April 21, 2022
1 minute read
“Yes. Of course. Of course. No problem. I got it. Let me help you. How can I help you? What can I do for you? I’ll manage. We can do it. I’ll do it. do. I would love to. Sounds great, thanks!”
My whole life has been about compliance. People like it. Pleasant parents, teachers, supervisors. Residence directors. Medical directors. Admissions Advisors. Compliance Officers. Nursing managers. Supervisors. In order to get to where I am today, I became the eternal professional “yes man”.
By dint of trying to please everyone, I became paralyzed, unable even to be able to say “no”. While this concept was something I worked on in my personal life, I found myself struggling with the ability to successfully give myself permission to impose the same limits in my professional life.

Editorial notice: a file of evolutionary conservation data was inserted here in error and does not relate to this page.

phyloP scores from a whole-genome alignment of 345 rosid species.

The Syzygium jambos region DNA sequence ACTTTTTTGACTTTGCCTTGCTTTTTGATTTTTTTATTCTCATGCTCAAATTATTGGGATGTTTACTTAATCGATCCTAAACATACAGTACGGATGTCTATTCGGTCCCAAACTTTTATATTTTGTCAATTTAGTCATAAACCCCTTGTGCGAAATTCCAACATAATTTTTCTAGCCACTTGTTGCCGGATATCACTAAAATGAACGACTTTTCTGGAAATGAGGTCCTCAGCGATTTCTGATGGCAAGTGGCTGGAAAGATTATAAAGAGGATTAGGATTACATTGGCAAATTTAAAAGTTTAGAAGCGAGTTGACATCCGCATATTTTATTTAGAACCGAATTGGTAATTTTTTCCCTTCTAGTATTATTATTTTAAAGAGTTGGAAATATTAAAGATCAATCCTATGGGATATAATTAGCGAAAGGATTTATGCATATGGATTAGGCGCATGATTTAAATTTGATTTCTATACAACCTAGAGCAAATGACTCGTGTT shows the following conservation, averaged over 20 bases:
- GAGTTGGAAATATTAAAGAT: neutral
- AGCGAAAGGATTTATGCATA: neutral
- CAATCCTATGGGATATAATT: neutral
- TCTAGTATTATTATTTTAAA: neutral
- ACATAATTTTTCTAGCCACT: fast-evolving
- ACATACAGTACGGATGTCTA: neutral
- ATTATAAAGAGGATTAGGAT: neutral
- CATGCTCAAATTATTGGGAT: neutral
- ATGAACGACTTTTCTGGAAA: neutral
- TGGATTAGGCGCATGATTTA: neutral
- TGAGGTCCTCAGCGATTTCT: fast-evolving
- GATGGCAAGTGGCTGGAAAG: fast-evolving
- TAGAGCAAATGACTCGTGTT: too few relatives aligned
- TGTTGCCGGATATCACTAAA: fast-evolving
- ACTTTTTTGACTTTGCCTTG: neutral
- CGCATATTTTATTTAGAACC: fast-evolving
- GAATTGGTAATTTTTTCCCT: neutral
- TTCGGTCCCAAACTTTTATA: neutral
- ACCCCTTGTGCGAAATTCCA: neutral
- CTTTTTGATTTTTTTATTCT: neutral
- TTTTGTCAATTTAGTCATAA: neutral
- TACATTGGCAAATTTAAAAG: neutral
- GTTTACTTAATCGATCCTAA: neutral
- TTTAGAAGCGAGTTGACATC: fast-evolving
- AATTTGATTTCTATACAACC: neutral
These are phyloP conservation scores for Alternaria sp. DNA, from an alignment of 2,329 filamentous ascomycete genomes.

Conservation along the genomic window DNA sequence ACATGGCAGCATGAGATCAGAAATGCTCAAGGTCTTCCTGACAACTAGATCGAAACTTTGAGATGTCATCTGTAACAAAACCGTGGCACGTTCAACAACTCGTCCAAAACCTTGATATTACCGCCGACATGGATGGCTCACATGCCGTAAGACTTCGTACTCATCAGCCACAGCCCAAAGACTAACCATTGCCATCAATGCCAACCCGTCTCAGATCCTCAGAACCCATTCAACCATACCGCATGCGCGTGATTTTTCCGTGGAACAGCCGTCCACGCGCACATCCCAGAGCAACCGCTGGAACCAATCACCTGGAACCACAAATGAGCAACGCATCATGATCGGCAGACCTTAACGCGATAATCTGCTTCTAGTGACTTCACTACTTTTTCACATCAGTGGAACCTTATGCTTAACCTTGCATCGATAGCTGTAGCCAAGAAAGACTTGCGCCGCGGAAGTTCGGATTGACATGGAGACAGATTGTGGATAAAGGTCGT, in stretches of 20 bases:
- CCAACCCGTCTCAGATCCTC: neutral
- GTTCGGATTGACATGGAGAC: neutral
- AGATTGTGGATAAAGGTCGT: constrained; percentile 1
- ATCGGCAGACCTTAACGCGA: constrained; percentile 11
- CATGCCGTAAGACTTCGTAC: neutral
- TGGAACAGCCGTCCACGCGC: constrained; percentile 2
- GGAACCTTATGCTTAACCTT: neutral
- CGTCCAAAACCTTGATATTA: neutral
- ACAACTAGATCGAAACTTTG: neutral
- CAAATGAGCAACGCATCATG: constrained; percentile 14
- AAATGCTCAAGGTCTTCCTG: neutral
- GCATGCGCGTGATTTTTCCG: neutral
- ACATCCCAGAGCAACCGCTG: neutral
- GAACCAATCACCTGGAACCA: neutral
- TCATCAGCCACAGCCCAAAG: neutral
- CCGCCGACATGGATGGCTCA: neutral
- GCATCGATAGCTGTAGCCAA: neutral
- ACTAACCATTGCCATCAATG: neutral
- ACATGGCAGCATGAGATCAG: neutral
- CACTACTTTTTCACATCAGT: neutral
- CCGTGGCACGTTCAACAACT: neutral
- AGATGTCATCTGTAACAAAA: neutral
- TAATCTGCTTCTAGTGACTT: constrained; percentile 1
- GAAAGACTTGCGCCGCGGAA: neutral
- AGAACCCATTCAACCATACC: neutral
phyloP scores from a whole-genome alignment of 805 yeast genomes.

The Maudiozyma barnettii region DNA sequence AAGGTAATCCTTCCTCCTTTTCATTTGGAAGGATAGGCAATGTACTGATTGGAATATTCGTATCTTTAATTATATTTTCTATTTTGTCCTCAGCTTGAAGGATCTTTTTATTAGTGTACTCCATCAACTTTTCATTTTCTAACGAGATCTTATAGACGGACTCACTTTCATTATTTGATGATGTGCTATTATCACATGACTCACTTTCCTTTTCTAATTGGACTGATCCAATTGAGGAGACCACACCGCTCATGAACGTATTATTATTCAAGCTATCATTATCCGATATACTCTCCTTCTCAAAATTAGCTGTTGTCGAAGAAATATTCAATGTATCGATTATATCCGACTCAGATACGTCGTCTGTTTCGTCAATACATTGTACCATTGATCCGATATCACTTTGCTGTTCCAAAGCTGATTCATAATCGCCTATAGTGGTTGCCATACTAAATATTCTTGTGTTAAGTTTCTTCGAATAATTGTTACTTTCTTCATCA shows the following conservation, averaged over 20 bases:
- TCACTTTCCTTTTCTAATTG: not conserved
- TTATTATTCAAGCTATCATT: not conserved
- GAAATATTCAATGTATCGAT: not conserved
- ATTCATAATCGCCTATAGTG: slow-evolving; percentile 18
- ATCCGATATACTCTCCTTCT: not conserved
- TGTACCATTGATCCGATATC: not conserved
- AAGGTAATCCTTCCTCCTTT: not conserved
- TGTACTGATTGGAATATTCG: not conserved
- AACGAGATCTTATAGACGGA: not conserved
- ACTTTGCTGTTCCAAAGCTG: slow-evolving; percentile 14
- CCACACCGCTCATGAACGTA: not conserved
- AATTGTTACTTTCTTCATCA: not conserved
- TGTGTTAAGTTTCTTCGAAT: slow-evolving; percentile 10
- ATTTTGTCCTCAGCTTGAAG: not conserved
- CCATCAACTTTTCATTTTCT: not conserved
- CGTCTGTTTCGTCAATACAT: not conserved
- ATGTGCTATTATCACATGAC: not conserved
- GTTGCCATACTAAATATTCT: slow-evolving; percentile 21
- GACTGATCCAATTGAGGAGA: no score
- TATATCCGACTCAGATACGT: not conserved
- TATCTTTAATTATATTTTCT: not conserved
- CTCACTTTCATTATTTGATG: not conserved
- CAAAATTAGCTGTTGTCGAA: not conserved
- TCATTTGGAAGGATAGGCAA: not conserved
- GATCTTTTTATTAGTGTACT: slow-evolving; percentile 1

Speaking with mentors, friends and colleagues, this problem is pervasive and insidious. It’s so easy to get caught up in the academic rigor of “doing more, with less, and quickly.” Accept committee assignments for “credibility,” not pay. Say “yes” while wondering if an honest “no” would have been the answer instead.
Is it because I feel privileged to be where I am? Is this a construct of how I got here? These questions left me struggling with the “post-decision” wheel of regret, fear, vindication, and acquiescence.
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Elizabeth Rubin, MD, is an attending physician in emergency medicine at Cedars-Sinai Medical Center with an interest in simulation and quality safety.